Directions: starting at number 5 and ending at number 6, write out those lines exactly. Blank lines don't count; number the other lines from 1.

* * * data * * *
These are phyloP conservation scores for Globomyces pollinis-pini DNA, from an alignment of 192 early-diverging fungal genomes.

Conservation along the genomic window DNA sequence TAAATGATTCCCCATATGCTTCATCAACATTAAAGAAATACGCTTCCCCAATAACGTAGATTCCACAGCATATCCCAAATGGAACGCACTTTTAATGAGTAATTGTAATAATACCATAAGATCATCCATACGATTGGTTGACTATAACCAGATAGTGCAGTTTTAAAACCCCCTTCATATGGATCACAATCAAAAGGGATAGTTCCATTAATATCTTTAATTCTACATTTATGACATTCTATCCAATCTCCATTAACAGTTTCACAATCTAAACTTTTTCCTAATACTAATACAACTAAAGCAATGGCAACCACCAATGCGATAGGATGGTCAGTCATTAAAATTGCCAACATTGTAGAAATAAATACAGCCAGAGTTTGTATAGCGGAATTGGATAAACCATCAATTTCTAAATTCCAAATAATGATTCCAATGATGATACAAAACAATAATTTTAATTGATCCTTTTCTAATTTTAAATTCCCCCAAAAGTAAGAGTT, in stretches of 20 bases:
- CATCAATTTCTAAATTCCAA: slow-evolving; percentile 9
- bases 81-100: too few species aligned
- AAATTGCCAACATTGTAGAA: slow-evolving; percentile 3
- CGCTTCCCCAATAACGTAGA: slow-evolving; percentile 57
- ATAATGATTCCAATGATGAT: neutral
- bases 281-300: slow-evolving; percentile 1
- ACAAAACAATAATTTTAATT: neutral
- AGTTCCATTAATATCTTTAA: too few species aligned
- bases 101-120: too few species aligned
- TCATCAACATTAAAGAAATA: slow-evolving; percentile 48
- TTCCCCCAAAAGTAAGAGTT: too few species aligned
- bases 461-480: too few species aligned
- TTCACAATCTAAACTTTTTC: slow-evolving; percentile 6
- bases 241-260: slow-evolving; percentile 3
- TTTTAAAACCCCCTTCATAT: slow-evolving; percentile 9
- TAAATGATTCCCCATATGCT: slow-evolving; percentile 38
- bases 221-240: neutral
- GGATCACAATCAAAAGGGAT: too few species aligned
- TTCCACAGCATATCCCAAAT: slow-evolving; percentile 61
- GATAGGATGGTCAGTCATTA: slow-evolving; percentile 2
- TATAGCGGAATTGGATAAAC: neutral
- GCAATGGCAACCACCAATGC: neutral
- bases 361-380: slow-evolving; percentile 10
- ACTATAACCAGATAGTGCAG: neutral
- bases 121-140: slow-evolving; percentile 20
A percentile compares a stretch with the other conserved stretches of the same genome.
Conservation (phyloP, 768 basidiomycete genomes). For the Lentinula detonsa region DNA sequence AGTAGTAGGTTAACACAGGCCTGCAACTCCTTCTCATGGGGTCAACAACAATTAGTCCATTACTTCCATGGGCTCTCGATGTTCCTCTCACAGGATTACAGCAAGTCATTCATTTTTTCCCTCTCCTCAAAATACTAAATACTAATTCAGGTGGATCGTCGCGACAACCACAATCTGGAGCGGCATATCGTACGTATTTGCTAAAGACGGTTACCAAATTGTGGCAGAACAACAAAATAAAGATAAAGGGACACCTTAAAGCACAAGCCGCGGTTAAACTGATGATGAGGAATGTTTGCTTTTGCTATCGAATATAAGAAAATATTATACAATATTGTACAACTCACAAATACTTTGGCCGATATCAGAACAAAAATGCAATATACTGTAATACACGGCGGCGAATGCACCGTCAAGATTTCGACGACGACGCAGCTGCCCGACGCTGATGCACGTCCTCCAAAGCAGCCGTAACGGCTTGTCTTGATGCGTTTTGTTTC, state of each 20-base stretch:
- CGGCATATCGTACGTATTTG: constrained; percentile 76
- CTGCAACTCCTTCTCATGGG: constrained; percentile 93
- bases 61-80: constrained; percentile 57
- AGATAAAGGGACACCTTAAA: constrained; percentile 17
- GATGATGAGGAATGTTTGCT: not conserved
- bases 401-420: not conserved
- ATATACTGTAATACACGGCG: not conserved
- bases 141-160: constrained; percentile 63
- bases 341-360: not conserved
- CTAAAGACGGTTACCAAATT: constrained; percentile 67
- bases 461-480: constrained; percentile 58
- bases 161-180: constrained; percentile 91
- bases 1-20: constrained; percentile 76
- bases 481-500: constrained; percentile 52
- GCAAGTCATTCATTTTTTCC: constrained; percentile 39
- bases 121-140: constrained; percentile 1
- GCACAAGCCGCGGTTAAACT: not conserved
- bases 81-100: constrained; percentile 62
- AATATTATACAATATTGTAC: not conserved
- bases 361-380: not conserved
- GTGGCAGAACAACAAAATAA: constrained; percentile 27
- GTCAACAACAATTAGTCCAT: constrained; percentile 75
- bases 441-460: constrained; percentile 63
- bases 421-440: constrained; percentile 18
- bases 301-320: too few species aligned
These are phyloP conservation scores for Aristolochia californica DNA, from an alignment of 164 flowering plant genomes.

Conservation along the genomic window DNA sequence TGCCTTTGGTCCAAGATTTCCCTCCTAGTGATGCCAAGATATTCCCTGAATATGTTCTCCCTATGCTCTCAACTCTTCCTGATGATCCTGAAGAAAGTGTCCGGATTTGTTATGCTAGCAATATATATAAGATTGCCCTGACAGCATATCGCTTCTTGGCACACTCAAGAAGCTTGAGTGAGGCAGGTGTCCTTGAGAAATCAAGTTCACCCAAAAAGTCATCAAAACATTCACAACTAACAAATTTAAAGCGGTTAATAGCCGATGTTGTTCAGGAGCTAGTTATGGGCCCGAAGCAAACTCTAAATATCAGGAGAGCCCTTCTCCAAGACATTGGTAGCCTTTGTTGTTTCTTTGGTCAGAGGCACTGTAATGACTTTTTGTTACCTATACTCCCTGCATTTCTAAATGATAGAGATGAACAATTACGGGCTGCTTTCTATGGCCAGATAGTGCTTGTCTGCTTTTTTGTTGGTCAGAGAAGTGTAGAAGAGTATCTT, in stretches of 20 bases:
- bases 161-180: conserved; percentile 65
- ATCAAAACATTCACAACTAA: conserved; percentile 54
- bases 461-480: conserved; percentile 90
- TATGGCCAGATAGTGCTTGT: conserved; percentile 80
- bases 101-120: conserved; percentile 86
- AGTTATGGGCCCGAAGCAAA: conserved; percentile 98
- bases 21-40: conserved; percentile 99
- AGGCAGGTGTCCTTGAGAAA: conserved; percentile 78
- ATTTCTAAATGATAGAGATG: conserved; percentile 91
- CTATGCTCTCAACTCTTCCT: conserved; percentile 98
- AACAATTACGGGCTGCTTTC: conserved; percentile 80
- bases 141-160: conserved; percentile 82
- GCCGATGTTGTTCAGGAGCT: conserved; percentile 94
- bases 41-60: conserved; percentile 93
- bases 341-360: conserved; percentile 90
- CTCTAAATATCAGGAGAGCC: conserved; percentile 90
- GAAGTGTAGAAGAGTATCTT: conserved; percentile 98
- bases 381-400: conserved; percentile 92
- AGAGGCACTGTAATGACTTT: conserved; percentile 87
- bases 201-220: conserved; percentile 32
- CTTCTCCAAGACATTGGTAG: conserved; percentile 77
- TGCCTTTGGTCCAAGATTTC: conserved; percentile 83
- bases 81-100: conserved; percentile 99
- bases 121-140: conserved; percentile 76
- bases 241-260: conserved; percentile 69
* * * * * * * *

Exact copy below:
- AAATTGCCAACATTGTAGAA: slow-evolving; percentile 3
- CGCTTCCCCAATAACGTAGA: slow-evolving; percentile 57